Along with mandolinist Adam Roszkiewicz, guitarist Jacob Groopman, violinist Leif Karlstrom and bassist Jeremy Darrow, this quintet has been called "passionately intoxicating" and "orchestral" and Melody's bluesy vocals have been described as "rafter-shaking". Seldom traditional, always original, Front Country's new album Sake of the Sound is out now.
Combining a blend of classic country, gypsy jazz, and southern soul, actress and American singer-songwriter Amy LaVere has taken our hearts and ears captive. While LaVere's voice may have the high, breathy tone of a young girl, she brings to her music the emotional peaks and valleys of a grown woman who has certainly seen her share of the world, and it's hard not to believe that her adventurous life has informed her work.
At only 23 years of age, Oklahoma native Parker Millsap is quickly making a name for himself with his captivating live performances, soulful sound, and character-driven narratives. Regardless of his age, Parker's enthralling lyrics engrossing storytelling have garnered him attention from the likes of CONAN, and invitation to play with Elton John at the Apple Music Festival. During 2016 alone, a banner year for Parker, he was featured on Austin City Limits and recieved an Americana Music Association nomination for Album of the Year.
Parker's most recent release, The Very Last Day, has received praise from The New York Times, The Boston Globe, LA Times, Austin Chronicle and Rolling Stone to name a few.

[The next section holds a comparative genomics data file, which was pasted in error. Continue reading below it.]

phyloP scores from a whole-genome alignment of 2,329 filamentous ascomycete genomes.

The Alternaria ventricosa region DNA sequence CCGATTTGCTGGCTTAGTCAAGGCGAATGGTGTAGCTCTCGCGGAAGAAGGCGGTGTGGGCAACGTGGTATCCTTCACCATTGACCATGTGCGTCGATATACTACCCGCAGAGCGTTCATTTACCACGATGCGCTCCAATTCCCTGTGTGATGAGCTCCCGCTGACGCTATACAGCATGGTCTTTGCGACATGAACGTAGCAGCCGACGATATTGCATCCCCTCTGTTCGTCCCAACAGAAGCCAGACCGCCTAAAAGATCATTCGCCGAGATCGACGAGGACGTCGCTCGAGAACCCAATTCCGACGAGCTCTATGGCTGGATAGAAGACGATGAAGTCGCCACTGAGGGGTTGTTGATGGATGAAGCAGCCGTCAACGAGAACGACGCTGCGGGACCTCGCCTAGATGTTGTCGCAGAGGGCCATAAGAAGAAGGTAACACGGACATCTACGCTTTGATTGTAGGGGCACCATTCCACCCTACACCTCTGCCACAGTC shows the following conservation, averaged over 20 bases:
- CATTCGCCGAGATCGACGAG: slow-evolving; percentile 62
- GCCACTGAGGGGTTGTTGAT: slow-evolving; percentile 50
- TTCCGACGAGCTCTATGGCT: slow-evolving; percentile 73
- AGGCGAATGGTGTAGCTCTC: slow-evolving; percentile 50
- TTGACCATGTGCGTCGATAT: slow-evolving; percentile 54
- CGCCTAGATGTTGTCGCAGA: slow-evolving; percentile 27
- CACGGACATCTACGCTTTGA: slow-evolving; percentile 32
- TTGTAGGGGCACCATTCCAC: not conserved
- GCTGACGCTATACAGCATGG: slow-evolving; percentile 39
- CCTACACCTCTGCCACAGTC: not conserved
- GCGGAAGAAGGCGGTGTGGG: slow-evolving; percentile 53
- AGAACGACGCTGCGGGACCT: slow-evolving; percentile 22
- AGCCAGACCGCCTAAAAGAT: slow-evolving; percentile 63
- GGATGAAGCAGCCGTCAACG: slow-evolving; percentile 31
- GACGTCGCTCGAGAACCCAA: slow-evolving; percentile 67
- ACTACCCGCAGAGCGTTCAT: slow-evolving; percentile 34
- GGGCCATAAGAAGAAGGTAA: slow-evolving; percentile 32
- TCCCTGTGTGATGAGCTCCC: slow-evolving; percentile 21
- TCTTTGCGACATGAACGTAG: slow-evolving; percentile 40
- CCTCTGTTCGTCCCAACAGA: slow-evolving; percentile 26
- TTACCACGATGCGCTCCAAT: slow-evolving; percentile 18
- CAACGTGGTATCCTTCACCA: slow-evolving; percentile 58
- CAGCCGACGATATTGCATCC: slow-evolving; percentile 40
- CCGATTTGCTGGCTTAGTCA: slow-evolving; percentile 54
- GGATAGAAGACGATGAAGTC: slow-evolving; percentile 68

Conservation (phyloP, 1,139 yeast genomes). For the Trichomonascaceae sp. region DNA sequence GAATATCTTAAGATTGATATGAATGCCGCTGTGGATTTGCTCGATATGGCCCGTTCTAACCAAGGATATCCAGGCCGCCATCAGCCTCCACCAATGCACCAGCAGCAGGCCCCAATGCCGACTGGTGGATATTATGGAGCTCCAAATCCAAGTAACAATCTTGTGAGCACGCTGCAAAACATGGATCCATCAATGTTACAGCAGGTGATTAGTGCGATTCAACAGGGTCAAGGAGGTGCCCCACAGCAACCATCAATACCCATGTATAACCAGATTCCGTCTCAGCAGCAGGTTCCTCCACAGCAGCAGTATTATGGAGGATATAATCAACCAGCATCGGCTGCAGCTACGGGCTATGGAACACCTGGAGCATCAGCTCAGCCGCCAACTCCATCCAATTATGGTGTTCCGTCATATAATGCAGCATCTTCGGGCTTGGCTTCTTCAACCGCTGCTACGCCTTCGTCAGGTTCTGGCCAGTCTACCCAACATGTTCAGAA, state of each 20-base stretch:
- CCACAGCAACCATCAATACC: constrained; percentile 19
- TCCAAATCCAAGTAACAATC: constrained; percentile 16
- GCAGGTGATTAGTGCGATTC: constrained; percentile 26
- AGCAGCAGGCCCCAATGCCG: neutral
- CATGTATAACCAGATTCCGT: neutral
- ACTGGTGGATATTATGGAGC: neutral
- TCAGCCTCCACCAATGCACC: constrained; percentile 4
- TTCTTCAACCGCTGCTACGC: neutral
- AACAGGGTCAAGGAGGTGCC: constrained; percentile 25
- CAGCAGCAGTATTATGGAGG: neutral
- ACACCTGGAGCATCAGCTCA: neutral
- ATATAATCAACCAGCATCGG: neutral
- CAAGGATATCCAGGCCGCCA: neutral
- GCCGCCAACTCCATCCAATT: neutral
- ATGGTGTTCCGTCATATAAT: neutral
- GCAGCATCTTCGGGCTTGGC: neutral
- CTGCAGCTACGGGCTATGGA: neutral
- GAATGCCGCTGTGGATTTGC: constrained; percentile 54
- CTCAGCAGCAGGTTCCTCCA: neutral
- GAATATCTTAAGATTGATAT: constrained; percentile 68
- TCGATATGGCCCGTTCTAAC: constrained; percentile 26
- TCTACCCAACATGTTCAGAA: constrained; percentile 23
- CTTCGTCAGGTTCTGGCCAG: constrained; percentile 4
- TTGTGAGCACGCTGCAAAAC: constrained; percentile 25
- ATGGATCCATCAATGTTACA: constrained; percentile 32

“I like to set goals for myself that are impossible to reach,” he explains. “That way, I always have something to aim for, a better song, different characters, new stories. I just want to pay the bills and feed my dog, and maybe buy a new guitar every now and then. That’s all I need. I don’t want to be Elvis Presley, but I wouldn’t complain if a million girls screamed for me, either. Just don’t tell my girlfriend that.” Parker Millsap is ready to share his Oklahoma roots with the rest of the country, and, hopefully, the world.
Singer-Songwriter Michelle Moonshine's original songs have an upbeat tempo, catchy vocal lines and heartfelt lyrics; but it's her unique voice that truly engages a listener at a performance. Her timbre can be described as incredibly sweet and whimsical, and is yet saturated in feeling that makes you want to stop and listen to every word. During her four years of performing, Michelle has garnered recruitments from NBC's The Voice in 2014 (which she turned down after being accepted); and from America's Got Talent in Fall 2015 which is still ongoing. Within that time she has put a national tour under her belt and honed her craft in producing her own blend of Country-esque Americana. Regularly performs solo as well as with her band as both a three and four piece with new member John Davis on electric guitar, lap steel and backup vocals. In the rhythm section is Goose on the drum kit and Bronk on the upright bass, who both have some classical training which adds to the dynamic. With a fully funded Kickstarter, they completed their first album and plan to tour their new release this Spring.
Facing West is a duo from Northern Utah featuring Colten Peterson on the bass and Hudson Bosworth playing guitar and banjo. Their musical style is primarily rooted in Bluegrass but spans many different genres including Americana, Rock, and Country. The duo has recently been hard at work creating and performing originals that have quickly become crowd favorites. They enjoy writing their own music and just recorded their first EP that is now available for purchase. Hudson won his blue guitar at the Utah state flatpicking competition last summer at the Ogden Music Festival and was able to travel to the Winfield Music Festival and compete at the National level. Facing West were recently involved in a PTSA Battle of the Bands and recognized as one of the top 12 bands out of 192 in the State of Utah at a High School Level. Their youthful energy combined with their love for performing on the live stage is sure to entertain audiences of all ages!